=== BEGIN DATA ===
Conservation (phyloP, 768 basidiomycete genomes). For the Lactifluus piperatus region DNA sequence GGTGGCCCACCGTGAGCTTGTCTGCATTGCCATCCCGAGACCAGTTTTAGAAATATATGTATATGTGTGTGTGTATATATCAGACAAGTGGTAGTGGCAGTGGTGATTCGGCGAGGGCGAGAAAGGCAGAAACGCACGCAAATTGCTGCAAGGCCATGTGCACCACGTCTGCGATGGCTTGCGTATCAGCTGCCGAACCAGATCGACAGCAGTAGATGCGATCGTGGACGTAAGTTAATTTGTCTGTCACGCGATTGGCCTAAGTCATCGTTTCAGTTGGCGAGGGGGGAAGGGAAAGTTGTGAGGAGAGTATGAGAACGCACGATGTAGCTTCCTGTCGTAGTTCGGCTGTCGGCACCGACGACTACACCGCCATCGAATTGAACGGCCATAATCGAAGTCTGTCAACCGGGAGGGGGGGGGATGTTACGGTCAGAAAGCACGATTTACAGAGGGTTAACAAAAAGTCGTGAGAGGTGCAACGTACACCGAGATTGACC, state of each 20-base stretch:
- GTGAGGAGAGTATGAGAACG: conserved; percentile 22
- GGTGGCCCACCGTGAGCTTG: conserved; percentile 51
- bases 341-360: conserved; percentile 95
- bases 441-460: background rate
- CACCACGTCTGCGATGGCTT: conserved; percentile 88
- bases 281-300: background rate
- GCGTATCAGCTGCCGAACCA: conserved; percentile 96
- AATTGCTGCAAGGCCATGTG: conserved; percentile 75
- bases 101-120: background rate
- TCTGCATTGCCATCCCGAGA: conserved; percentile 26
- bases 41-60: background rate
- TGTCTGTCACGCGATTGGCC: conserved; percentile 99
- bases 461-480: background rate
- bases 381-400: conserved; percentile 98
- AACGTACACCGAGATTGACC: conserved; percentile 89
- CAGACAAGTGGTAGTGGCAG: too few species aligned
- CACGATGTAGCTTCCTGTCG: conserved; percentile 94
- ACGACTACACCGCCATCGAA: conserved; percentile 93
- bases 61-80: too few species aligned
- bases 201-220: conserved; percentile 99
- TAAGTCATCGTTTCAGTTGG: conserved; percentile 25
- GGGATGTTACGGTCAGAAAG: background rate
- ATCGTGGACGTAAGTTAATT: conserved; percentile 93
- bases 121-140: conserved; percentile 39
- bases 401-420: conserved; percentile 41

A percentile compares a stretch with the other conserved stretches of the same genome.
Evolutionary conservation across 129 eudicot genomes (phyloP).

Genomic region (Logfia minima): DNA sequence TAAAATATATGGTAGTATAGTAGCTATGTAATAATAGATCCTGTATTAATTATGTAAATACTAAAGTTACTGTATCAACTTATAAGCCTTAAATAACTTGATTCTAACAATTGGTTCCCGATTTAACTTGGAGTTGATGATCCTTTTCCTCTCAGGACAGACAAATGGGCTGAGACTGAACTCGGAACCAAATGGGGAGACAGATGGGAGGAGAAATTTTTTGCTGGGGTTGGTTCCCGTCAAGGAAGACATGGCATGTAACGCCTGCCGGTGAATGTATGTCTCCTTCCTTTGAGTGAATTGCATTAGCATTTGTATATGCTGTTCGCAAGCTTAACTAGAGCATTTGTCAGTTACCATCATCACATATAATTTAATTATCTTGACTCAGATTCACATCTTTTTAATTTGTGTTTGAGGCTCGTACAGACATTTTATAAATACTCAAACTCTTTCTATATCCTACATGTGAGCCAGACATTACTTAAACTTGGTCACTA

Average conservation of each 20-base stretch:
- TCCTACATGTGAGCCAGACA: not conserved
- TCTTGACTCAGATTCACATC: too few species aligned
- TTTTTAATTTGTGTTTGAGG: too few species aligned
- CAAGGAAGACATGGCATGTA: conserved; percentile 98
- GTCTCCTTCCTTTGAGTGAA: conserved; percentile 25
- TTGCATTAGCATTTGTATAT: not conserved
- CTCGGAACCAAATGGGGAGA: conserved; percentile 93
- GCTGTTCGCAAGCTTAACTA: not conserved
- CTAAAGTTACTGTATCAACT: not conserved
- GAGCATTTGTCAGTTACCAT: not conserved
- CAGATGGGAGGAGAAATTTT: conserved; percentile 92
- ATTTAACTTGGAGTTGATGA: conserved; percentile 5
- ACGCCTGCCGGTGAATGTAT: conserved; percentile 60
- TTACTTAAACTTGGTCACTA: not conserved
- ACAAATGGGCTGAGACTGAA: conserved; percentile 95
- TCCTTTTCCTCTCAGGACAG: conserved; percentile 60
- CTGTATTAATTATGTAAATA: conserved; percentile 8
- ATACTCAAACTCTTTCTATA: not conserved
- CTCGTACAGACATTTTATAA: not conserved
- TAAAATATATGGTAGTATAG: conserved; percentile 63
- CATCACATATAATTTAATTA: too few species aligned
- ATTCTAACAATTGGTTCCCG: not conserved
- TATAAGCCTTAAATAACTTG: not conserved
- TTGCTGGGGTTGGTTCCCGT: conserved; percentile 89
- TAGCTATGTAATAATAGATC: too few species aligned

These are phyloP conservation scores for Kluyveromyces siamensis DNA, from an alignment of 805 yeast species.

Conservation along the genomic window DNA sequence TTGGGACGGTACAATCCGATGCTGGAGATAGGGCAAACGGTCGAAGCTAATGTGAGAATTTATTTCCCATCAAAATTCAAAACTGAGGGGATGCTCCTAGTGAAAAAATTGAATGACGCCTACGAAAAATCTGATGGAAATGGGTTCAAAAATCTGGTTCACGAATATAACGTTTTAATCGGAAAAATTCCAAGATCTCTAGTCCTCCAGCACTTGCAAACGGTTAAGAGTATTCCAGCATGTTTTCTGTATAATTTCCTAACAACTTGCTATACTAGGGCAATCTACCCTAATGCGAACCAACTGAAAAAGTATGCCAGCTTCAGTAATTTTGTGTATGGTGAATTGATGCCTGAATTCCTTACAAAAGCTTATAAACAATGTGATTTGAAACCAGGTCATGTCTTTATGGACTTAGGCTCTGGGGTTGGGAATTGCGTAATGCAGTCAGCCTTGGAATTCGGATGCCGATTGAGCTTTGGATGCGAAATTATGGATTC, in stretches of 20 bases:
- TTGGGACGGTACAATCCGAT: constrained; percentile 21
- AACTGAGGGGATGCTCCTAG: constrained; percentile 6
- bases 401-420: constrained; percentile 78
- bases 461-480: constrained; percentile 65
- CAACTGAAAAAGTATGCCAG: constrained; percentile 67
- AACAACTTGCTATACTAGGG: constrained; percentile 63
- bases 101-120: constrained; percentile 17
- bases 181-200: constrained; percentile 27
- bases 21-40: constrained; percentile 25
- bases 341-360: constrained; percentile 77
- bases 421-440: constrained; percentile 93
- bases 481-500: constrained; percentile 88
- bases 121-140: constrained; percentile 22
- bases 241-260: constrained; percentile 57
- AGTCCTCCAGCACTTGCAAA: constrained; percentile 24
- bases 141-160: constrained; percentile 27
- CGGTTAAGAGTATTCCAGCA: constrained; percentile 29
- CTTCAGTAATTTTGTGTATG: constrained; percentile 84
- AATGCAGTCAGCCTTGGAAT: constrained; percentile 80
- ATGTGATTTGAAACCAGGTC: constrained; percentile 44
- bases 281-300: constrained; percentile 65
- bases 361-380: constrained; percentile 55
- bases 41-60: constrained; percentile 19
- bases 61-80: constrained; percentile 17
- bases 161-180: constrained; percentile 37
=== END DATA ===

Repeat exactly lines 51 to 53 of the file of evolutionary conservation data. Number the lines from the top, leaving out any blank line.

- CATCACATATAATTTAATTA: too few species aligned
- ATTCTAACAATTGGTTCCCG: not conserved
- TATAAGCCTTAAATAACTTG: not conserved